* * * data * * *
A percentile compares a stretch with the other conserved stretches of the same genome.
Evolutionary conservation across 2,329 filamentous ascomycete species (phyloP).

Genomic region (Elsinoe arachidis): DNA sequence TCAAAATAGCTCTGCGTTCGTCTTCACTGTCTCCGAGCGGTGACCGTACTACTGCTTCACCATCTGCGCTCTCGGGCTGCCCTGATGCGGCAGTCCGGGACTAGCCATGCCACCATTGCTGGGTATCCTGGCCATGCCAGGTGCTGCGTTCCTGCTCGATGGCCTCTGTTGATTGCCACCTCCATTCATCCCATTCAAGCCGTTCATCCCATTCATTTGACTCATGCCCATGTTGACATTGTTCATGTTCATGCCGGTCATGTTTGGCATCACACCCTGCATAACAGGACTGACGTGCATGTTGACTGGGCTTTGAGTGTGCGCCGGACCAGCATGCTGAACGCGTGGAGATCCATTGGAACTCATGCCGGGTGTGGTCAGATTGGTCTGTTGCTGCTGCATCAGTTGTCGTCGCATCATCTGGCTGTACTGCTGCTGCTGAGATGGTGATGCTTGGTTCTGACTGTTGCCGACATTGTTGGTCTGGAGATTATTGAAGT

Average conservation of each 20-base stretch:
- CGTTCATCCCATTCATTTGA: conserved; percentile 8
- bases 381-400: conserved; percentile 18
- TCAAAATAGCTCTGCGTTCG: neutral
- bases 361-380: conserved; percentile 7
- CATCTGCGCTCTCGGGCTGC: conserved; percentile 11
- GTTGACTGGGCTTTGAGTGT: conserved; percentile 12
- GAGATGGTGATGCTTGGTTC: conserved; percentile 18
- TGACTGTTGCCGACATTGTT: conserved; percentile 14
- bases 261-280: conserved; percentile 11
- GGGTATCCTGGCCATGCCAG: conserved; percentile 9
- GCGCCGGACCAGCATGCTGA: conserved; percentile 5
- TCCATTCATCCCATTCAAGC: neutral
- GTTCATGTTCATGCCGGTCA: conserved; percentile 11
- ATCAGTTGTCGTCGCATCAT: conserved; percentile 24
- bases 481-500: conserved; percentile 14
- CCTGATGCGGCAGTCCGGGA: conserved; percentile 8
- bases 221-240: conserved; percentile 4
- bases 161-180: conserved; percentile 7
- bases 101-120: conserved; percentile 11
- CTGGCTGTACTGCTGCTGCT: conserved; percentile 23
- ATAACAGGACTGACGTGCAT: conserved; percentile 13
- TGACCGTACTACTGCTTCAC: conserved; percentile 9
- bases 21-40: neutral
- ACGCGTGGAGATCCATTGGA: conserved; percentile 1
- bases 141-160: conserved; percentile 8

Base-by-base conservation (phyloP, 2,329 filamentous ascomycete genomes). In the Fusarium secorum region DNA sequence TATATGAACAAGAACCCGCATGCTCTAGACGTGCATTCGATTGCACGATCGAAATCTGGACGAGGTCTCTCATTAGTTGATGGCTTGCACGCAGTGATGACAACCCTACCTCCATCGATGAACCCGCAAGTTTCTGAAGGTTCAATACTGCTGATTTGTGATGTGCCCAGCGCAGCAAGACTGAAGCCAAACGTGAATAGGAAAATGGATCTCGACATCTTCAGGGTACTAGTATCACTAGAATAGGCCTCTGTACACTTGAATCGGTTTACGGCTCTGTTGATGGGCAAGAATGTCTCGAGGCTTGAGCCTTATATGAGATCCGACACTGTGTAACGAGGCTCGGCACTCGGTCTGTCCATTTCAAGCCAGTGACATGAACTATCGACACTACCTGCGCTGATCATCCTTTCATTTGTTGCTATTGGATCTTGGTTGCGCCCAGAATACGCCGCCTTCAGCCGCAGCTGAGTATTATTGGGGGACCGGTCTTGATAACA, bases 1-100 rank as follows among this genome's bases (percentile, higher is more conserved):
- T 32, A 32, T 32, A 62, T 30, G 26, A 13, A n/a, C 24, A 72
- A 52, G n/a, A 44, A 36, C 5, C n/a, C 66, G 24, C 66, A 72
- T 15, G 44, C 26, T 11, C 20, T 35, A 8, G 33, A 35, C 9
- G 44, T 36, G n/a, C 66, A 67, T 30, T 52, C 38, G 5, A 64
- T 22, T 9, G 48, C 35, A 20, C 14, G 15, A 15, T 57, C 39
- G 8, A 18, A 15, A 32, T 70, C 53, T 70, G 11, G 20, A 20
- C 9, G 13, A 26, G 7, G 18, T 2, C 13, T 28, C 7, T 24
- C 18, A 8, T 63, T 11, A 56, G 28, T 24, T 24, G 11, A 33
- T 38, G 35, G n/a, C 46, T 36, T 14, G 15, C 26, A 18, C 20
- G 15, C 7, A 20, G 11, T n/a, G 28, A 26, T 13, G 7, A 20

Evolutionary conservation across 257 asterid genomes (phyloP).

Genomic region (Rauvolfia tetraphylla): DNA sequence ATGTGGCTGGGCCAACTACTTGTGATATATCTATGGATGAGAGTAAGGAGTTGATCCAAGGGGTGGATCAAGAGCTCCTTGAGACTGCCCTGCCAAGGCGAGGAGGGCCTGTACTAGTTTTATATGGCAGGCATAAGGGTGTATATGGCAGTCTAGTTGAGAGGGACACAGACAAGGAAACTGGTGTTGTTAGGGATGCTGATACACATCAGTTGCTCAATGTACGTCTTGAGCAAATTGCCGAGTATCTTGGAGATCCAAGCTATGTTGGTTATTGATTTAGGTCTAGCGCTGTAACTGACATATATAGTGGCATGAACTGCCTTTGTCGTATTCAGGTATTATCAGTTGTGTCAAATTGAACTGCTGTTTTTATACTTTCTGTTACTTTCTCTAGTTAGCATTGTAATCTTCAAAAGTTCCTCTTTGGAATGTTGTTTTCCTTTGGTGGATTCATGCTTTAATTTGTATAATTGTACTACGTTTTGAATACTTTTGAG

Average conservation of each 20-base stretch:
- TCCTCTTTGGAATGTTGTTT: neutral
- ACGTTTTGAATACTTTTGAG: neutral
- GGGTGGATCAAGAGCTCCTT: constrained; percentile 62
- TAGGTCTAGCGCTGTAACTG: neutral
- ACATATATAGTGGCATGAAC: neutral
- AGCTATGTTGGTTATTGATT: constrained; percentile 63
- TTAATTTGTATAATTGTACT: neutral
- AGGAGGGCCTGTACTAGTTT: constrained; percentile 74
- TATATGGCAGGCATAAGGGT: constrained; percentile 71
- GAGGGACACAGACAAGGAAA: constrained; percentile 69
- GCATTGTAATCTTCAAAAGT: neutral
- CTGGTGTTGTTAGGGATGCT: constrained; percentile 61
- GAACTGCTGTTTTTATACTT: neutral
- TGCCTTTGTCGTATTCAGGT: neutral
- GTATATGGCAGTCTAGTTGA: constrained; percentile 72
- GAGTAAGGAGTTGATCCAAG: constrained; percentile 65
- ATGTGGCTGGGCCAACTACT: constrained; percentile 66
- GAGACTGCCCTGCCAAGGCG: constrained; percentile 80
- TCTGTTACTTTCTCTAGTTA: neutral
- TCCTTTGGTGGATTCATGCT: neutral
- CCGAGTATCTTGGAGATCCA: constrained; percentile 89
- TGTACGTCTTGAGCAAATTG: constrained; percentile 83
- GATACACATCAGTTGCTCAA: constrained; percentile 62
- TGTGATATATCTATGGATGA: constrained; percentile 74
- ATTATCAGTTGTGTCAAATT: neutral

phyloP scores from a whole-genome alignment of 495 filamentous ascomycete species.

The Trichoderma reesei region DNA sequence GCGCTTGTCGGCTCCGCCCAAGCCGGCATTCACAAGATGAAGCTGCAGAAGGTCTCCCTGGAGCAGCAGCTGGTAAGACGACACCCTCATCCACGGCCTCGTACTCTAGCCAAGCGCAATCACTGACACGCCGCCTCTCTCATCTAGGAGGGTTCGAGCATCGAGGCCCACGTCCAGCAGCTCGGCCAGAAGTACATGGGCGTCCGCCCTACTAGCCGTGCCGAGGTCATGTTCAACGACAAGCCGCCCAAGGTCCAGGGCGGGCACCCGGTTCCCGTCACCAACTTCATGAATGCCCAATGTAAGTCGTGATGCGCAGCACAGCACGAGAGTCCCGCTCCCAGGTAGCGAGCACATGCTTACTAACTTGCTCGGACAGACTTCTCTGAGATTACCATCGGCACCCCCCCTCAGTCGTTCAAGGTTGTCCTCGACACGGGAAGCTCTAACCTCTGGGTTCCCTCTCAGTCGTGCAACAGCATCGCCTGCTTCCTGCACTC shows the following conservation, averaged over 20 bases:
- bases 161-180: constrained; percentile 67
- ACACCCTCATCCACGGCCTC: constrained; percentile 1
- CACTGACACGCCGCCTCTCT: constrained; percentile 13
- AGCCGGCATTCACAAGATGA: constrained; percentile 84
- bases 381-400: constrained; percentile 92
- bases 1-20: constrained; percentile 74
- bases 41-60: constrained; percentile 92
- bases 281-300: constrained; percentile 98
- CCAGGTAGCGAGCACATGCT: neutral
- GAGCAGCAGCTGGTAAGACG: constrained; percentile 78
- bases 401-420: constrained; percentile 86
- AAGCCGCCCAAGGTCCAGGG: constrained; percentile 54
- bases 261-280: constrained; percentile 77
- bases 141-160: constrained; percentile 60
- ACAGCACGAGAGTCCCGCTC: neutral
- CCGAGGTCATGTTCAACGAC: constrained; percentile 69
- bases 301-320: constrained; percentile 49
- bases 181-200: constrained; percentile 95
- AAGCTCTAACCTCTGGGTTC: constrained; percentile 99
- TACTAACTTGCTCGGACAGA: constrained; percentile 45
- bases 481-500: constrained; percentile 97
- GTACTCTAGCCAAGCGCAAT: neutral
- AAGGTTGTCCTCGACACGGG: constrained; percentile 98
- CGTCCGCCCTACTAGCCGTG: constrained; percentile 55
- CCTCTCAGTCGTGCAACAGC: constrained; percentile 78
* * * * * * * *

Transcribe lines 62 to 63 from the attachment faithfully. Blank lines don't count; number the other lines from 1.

- TCTGTTACTTTCTCTAGTTA: neutral
- TCCTTTGGTGGATTCATGCT: neutral